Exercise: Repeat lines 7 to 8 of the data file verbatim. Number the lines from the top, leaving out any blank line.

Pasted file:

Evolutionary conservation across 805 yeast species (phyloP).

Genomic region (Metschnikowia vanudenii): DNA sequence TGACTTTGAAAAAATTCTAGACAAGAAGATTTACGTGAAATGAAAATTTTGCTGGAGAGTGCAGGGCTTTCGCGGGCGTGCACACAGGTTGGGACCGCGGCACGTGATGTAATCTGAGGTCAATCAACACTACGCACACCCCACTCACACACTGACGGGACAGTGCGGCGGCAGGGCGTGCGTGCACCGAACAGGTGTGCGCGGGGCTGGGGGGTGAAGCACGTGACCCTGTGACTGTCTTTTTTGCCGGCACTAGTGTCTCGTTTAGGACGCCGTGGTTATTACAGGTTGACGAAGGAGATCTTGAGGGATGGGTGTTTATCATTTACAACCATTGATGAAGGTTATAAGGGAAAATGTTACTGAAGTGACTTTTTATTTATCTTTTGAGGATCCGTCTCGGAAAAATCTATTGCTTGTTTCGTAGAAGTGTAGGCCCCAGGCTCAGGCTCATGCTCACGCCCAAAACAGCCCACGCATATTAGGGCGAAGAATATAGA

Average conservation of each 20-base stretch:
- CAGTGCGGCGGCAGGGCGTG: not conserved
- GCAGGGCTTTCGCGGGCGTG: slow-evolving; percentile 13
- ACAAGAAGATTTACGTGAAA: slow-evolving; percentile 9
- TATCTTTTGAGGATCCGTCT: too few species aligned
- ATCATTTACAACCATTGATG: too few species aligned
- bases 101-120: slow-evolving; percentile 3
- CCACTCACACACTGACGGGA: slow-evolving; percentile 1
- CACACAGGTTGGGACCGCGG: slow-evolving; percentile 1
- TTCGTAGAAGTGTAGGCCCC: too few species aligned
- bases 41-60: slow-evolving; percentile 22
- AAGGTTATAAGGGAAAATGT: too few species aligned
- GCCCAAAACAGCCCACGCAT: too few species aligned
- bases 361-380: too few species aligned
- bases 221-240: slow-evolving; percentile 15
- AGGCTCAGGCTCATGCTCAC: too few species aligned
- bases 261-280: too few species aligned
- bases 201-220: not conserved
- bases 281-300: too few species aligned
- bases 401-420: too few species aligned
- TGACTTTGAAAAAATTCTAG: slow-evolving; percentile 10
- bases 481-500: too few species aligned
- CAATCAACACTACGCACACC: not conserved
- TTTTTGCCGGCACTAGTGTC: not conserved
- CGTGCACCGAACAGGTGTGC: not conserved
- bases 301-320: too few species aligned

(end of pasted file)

- TATCTTTTGAGGATCCGTCT: too few species aligned
- ATCATTTACAACCATTGATG: too few species aligned